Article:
"Life hacking" is the practice of using common everyday items in novel ways to increase the convenience or enjoyment of daily activities. This comic pokes fun at the many blogs and video channels that purport to cover life hacking tips, but merely point out obvious or intended uses for products or well known techniques as low effort clickbait.
We all know what we thinking, right :) https://www.youtube.com/watch?v=ECLvFLkvY7Y
- That was certainly my first thought! Riker pwned again. ;-) Gbisaga (talk) 07:19, 30 July 2018 (UTC)
Dyson spheres are the future but we’ll never see one in our lifetime, right? Maybe we can build small ones around candles and things as practice. Great art display for your local makerspace! 126.96.36.199 11:03, 25 July 2018 (UTC)
Here’s a real light hack: https://hackaday.com/2016/02/29/fake-window-brings-natural-light-into-basement/ 188.8.131.52 15:21, 25 July 2018 (UTC)
I used to think life hacks were cool. Then I read a few of them and r itealized they were just Hints from Heloise with a cooler, hipper name.184.108.40.206 16:17, 25 July 2018 (UTC)Pat
- Pro-tip: Use these five simple tricks to turn any Life Hack into instant click-bait!
- ProphetZarquon (talk) 17:57, 25 July 2018 (UTC)
This Ikea lamp is more sci-fi: https://www.ikea.com/us/en/catalog/products/00311498/ CityZen (talk) 20:16, 25 July 2018 (UTC)
- I'm proud to say I actually have that lamp in my bedroom I'm me(citation needed) (talk) 23:33, 25 July 2018 (UTC)
- The comic's text specifically mentions that alien "Dyson lampshades" redirect 100% of their energy. By having a shell with mirror coating inside that can be closed and thus indeed reflecting a significant part of the light, they are much closer to what probably was intended220.127.116.11 19:02, 26 July 2018 (UTC)
What's the comment about infrared studies being inconclusive about? I was under the impression that infrared light was one of the big reasons we knew there weren't any Dyson Spheres nearby. Is the comic referring to a study or something I haven't heard of, or am I overthinking this? 18.104.22.168 02:33, 26 July 2018 (UTC)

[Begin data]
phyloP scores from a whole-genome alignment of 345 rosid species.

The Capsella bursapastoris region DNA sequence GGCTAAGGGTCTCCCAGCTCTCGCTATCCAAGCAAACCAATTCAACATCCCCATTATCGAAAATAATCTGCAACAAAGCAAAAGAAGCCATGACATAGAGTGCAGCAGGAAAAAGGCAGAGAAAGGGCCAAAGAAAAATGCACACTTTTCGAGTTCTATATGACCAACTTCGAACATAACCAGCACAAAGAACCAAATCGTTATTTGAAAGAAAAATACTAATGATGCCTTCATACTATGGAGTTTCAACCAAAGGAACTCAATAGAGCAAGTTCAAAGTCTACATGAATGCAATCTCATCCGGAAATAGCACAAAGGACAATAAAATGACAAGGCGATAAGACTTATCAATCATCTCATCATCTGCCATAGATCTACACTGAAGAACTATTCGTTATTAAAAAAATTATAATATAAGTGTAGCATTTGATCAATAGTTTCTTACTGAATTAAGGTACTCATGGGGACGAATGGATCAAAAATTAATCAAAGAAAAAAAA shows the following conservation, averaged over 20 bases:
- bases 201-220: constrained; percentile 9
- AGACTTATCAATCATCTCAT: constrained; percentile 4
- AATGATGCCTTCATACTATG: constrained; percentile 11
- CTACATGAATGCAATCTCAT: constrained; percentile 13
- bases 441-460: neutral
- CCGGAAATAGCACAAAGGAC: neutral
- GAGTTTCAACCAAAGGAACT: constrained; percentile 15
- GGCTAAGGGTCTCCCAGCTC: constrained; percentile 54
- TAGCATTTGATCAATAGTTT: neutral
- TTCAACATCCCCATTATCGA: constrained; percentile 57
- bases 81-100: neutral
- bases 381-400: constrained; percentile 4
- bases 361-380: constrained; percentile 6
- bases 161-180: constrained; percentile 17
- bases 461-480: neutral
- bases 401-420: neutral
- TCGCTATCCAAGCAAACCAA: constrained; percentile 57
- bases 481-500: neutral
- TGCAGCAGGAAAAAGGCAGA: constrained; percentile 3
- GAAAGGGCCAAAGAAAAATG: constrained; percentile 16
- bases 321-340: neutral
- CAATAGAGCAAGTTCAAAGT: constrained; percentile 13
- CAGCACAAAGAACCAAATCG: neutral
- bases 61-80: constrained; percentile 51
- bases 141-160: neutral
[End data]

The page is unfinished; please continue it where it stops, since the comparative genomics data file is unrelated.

- I think she just meant infrared studies to find out if they have them at IKEA. Referencing the fact that that's what you'd use to look for real Dyson spheres. DanielLC (talk) 09:23, 26 July 2018 (UTC)
I figured out indirect (diffused) lighting in 1982, in McCutcheon Hall at Purdue University. The central hall had lots of light, but no observable, central light source. I discovered that the light came from hidden fluorescent tubes, diffused against a plastered ceiling. The light we saw, came from overhead, in every direction. The basic outcome is: the more quanta you have, the less precise your measurement can be. OTOH, fewer quanta cast a sharper shadow.
The frosted bulb diffuses the shadows of the filament. The bulb's reflector can be an offset to the diffusion.
Hey, did you know you can write comments down here?? Life hack! 22.214.171.124 06:26, 27 July 2018 (UTC)
I thought this worth mentioning. Ikea has been brought up quite a few times now. I wonder if it will become a new theme (I know that's not the word I'm looking for, but I just can't think of the right word). 126.96.36.199 16:47, 30 July 2018 (UTC)
it may be worth noting that unlike the name impl9es (or as imagined by the Star Trek TNG episode), it is unlikely that a Dyson Sphere would actually be a spherical shell due to gravitational forces that would be exerted on such a structure. A more apt term would be a Dyson swarm, with millions or trillions of multi-layered orbiting structures that make use of a star's energy. 188.8.131.52 01:42, 19 August 2018 (UTC)